Silencing Science: in the long run, openness is the better strategy

The new book Silencing Science, by University of Auckland physicist Professor Shaun Hendy highlights some recent examples of where scientists have been missing in action when the public needed their knowledge and insights the most.

hendyI can personally relate to this. During the Fonterra botulism scare, the 2014 Yersinia outbreak and for periods in the wake of the Christchurch earthquakes, we struggled at the Science Media Centre to find experts who were willing to offer commentary to the media about what was going on.

Journalists were calling us asking for independent experts who could inform their reports. These were senior reporters who had a genuine interest in informing the public and they took their job of explaining the risk and uncertainty seriously.

We knew the people who had the expertise and the media training to handle these queries. But they were either instructed not to speak to the media or opted out due to concern for upsetting their management or funders.

In times of crisis, the first instinct is to pull up the drawbridge and funnel all communication through a carefully vetted, central source. But in today’s media environment, that is increasingly a flawed strategy. The examples Hendy catalogues show that it often does more harm than good.

The vacuum will be filled

Prof. Shaun Hendy

Journalists require diversity of sources – they won’t quote the same official over and over for long. This doesn’t mean that they want duelling experts – scientists who contradict each other and appear to be in conflict.

They know that their audience tires of hearing the same carefully prepared messages delivered by the same people. That’s why experts like Dr Mark Quigley and Professor Kevin Furlong had so much airtime post quakes.

A media vacuum will be filled by someone. If the sole source during a crisis is a government official or chief scientist, the media will seek out others in its desire for diversity of sources. If other scientists won’t step up, someone else will and they may spread misinformation or pseudoscience.

More experts need to be authorised and encouraged to front to the media in times of crisis. That was actually a finding of the inquiry into the Fonterra – botulism crisis.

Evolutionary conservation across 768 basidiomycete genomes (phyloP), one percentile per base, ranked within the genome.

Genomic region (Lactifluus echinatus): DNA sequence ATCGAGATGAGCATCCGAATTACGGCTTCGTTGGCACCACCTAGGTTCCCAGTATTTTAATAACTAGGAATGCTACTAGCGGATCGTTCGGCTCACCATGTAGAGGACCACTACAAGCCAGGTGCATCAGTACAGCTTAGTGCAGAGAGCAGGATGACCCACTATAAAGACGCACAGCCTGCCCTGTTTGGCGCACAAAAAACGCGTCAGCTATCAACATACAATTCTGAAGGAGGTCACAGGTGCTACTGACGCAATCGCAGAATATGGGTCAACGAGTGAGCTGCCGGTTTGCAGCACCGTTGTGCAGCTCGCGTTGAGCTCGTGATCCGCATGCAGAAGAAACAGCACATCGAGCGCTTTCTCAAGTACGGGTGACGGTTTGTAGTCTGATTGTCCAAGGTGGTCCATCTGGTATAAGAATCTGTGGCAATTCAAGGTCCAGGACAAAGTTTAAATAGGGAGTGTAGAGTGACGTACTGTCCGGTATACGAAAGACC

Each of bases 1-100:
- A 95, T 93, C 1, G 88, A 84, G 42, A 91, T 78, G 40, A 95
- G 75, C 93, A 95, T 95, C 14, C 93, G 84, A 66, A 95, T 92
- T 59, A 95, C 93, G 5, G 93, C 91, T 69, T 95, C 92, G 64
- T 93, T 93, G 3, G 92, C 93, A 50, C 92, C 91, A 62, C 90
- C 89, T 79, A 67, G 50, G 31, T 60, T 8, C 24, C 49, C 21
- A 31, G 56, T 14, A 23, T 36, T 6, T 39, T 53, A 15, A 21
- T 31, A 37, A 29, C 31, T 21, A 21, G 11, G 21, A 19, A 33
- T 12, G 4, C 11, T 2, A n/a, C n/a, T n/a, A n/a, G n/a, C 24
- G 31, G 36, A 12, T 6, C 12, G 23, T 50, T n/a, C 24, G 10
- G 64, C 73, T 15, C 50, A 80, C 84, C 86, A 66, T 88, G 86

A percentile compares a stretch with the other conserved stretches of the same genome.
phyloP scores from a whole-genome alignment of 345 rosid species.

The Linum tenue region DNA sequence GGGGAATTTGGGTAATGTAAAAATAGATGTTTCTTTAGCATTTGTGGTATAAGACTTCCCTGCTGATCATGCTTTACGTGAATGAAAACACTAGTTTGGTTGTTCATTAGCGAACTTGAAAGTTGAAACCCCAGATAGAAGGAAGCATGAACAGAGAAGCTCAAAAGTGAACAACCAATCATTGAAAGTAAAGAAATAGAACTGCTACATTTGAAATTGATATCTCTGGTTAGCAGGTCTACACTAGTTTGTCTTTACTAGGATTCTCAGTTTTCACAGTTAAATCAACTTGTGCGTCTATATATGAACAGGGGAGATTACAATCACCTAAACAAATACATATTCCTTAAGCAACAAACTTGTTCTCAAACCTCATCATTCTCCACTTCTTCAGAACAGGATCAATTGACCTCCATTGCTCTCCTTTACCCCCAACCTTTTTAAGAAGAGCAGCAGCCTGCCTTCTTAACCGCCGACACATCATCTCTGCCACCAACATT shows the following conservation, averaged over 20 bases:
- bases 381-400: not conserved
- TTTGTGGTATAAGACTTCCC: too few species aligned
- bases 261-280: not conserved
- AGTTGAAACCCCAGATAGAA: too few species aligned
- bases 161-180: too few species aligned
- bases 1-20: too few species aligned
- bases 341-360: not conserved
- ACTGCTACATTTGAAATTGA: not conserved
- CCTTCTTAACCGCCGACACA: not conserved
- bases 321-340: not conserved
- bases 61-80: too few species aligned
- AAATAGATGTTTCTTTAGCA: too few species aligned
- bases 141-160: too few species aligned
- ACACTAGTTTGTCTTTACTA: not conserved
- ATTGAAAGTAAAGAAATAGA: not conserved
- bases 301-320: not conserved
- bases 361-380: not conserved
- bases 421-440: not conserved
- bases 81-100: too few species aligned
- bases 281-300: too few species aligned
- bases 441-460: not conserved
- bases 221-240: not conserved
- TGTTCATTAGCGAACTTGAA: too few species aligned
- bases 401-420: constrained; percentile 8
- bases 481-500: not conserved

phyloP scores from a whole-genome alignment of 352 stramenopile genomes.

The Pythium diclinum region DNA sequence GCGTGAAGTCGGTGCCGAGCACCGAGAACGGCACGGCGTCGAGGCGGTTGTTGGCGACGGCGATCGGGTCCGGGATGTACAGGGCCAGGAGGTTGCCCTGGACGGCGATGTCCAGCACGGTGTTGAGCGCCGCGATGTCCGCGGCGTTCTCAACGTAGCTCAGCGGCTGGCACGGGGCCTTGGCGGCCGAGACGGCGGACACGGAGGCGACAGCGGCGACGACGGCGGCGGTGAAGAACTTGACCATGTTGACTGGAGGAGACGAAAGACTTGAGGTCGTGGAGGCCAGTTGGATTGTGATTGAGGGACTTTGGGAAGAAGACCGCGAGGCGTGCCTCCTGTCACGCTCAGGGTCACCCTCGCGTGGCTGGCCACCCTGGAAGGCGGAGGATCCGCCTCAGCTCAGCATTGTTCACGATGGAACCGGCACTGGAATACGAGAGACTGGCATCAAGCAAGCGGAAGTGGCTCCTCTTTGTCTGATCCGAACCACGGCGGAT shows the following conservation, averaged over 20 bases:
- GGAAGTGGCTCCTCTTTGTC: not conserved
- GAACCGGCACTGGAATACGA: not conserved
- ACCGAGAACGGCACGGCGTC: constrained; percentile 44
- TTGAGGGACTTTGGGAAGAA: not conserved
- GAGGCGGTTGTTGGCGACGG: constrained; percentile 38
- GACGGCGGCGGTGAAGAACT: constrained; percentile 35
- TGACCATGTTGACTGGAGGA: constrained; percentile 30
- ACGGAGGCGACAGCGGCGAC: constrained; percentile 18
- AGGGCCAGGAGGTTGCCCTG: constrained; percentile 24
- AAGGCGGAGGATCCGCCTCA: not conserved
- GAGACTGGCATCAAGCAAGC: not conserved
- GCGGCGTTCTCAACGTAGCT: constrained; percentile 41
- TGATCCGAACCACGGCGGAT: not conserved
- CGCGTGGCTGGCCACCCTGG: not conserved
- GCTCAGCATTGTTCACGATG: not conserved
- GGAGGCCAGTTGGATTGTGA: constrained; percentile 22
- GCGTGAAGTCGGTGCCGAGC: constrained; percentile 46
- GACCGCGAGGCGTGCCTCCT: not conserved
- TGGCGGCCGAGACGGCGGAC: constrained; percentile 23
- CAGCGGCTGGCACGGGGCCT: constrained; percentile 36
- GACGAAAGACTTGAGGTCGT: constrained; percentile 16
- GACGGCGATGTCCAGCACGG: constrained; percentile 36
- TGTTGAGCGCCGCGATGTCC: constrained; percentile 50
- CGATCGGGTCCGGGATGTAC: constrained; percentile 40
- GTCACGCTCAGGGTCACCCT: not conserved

It simply means that if the top experts in the country are drawn into an emergency response, or to review an incident, at least some of them are cleared to talk about the basic science relating to the issue and their fields of experience.

Government departments have learned from what happened with Fonterra and are increasingly trying to accommodate this in their risk communication strategies. The next big science-related crisis will be the test of how far they’ve come.

When experts censor themselves

But more insidious than the high profile examples Hendy references is the self-censorship experts regularly engage in. A lot of scientists we approach for comment decline to do so because they don’t want to rock the boat. It is easier to say no and eliminate the risk of making a mistake, being misquoted or wading into territory sensitive to managers or commercial clients.

This is particularly an issue when it comes to Crown Research Institutes, which hold large research contracts with companies and provide services for the government.

Even a seemingly innocuous query on basic science can be deemed too sensitive because it may open the way for discussion that strays into commercially sensitive or politically problematic territory.

This doesn’t need to be the case. Scientific institutions can have confidence in their scientists to communicate their basic science and to stay on message.

This is not a utopian goal. Scientists simply need to have clearly stated communication protocols and the support and necessary training to effectively engage with the media. But more fundamentally, they need to believe that their managers actually buy into science communication efforts and are willing to accommodate their media engagement activities.